Posts Tagged ‘alpaca tour’

Prep for Shearing Alpacas

April 5, 2011

If I had time I would be looking for my photo cord, but the truth is I just don’t. The alpacas are happily letting themselves in and out of the barn in the morning, but the boys didn’t want to stay out or use their three-sided shed last night, so today I had to do door duty for them. Last night was freezing cold but it is 10-15 degrees warmer in the barn this time of year and there is no wind chill. Yesterday we had gusts up to 40 mph but in the afternoon the wind stopped.

Tom and I were watching the news and I said, “What was that?” What it was, was no wind. It’s slated to start again later today. No matter really. The alpacas only mind it when it is cold and when it is warm the suri fleece lifts and they are air-conditioned. We should hit the sunny mid-60s later. The grass has greened up very nicely and with any luck we will get to open the new field this afternoon. They will have access to one of our little half-way house barns as well as the main barn for wind protection and shade and the new field has something else they have not been able to get near–up to this point: It has trees.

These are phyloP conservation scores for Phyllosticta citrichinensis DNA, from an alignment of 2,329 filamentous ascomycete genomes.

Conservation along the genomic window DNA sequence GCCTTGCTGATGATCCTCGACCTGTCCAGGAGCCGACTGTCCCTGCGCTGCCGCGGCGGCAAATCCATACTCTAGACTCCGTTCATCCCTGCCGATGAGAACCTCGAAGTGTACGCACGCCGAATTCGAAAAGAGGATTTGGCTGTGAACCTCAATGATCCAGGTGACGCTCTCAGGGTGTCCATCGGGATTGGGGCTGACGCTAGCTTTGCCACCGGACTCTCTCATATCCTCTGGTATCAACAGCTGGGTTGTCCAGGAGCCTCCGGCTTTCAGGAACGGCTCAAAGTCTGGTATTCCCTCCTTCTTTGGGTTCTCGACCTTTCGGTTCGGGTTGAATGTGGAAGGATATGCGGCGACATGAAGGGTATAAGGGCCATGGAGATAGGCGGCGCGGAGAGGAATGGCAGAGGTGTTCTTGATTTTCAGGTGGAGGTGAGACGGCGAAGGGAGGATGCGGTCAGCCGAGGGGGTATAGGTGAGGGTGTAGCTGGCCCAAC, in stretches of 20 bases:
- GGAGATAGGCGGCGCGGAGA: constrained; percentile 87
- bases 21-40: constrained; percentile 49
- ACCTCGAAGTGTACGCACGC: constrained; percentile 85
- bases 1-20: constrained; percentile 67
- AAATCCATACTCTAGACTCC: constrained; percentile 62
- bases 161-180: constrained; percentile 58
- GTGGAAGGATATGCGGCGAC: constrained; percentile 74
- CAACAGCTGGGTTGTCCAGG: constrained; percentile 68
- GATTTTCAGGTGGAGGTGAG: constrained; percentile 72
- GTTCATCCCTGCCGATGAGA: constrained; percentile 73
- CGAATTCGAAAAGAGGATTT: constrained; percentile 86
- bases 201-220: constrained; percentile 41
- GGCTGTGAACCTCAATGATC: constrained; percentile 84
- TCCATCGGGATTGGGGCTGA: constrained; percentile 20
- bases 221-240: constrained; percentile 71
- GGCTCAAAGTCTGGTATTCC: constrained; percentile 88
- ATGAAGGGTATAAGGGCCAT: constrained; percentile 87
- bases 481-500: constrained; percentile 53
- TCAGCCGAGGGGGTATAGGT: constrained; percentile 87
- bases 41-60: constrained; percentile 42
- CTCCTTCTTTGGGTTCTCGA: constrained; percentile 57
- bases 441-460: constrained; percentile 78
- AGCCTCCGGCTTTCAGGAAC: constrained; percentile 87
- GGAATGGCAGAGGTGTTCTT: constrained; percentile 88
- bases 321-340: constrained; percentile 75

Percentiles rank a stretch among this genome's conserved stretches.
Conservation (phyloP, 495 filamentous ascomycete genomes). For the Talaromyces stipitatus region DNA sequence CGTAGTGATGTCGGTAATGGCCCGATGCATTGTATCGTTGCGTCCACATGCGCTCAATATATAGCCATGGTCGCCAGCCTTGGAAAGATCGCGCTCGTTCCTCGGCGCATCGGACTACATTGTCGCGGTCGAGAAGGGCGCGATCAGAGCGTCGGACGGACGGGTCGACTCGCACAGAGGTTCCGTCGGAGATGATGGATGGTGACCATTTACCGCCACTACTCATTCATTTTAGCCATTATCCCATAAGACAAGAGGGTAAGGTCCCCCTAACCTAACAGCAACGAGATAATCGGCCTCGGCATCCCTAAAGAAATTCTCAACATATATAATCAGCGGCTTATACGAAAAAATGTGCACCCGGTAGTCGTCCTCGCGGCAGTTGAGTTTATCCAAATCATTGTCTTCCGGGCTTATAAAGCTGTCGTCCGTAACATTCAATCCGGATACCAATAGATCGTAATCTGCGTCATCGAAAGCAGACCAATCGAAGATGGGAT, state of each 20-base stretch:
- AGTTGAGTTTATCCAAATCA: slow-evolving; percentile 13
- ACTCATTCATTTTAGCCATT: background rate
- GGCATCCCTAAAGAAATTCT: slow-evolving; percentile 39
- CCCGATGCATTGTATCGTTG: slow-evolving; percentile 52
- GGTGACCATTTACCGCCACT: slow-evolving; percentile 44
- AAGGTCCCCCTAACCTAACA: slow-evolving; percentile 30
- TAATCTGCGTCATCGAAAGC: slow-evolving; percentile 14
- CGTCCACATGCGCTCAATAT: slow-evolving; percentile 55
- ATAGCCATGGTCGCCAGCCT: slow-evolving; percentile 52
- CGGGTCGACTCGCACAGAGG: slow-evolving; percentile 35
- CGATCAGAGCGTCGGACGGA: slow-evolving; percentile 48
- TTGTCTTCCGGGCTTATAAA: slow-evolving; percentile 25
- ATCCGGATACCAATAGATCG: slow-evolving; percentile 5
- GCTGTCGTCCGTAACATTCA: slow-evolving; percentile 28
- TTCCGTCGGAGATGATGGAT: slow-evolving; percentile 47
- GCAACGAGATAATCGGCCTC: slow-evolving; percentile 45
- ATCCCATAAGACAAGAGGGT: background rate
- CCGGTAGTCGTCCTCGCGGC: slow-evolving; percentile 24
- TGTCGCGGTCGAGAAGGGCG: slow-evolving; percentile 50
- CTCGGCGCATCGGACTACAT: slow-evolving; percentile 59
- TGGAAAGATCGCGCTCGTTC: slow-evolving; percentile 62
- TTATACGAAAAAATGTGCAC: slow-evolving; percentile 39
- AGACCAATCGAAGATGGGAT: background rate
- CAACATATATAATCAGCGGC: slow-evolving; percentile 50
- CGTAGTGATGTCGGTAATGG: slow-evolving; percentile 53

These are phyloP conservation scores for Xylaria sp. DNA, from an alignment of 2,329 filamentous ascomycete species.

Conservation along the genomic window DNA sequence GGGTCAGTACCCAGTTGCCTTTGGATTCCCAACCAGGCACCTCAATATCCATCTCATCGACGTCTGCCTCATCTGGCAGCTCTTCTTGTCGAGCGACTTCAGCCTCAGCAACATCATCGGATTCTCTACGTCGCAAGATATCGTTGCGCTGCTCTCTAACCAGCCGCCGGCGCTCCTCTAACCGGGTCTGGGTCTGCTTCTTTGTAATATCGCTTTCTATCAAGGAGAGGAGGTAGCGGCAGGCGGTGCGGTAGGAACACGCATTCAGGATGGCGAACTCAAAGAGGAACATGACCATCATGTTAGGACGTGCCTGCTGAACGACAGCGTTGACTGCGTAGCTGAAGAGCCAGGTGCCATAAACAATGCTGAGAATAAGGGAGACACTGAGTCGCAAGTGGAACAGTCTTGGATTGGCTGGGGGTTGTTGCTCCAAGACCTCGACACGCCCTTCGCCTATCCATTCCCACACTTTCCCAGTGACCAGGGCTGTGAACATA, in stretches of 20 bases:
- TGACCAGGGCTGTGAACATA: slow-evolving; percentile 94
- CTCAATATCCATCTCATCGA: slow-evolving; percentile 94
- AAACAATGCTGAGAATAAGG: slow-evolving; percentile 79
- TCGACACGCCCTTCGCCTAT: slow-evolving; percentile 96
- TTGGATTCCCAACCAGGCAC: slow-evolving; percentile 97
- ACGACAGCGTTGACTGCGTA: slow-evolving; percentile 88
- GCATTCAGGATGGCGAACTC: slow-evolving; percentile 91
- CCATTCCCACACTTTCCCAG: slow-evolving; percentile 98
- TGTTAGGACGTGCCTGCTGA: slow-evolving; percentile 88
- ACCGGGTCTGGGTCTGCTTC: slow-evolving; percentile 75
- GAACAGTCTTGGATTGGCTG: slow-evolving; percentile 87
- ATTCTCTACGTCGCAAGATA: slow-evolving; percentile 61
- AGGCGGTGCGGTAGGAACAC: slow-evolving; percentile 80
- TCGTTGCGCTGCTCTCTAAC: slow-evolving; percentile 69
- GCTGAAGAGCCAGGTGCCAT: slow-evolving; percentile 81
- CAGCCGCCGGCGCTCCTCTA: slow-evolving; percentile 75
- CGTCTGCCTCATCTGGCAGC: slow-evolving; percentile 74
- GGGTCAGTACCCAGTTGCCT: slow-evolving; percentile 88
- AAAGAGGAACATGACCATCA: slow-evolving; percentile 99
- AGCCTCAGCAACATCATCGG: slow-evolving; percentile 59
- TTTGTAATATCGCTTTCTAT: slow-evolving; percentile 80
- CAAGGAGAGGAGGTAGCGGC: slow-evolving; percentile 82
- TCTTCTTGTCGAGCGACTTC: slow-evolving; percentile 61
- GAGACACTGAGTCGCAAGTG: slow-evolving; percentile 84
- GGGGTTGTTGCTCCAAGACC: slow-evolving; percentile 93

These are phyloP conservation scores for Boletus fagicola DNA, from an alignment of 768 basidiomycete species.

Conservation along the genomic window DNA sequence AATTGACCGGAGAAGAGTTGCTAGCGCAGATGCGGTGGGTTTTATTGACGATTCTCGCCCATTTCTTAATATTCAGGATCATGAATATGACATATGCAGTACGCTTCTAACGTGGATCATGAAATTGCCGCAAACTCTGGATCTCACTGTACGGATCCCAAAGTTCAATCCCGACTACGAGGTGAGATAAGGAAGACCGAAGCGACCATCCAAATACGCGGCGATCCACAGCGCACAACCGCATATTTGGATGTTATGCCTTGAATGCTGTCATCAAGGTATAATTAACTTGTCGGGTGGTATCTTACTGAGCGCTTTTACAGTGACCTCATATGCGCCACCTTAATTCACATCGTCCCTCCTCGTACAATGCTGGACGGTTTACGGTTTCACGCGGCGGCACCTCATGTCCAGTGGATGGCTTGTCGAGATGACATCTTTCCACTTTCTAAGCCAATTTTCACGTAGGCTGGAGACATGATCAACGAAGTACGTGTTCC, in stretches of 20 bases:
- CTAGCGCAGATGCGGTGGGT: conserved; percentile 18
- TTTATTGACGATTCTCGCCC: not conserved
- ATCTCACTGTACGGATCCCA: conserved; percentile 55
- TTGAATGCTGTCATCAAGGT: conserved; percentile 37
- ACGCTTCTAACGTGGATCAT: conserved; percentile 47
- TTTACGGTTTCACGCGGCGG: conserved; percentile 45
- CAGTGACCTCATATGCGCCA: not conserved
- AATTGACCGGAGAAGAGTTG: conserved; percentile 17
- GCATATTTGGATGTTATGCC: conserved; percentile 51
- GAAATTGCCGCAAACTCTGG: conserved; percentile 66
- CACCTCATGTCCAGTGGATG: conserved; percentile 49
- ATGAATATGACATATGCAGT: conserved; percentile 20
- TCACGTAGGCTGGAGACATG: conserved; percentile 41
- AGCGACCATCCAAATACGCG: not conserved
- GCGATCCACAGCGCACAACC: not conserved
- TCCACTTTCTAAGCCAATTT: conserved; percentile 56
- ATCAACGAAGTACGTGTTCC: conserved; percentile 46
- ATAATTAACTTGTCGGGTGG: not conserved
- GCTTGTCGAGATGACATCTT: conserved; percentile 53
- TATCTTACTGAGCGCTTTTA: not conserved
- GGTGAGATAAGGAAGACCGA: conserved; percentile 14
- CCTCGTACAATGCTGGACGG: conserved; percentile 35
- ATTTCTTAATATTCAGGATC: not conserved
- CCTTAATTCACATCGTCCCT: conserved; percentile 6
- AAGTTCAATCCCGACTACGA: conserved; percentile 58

Oh, I almost forgot about the shearing in the title. We shear on Friday–how did I ever wind up with shearing on a Friday??? I think this means I have no helpers at all. I hope the shearer brings help. I am trying to concentrate on getting bags and labels and the CDT shots about half of the herd needs ready. We will also give vitamins and weigh both alpaca and fleece I am nervous. Last year’s shearers weren’t so wonderful. Read down in my blog history if you want to know how awful it was.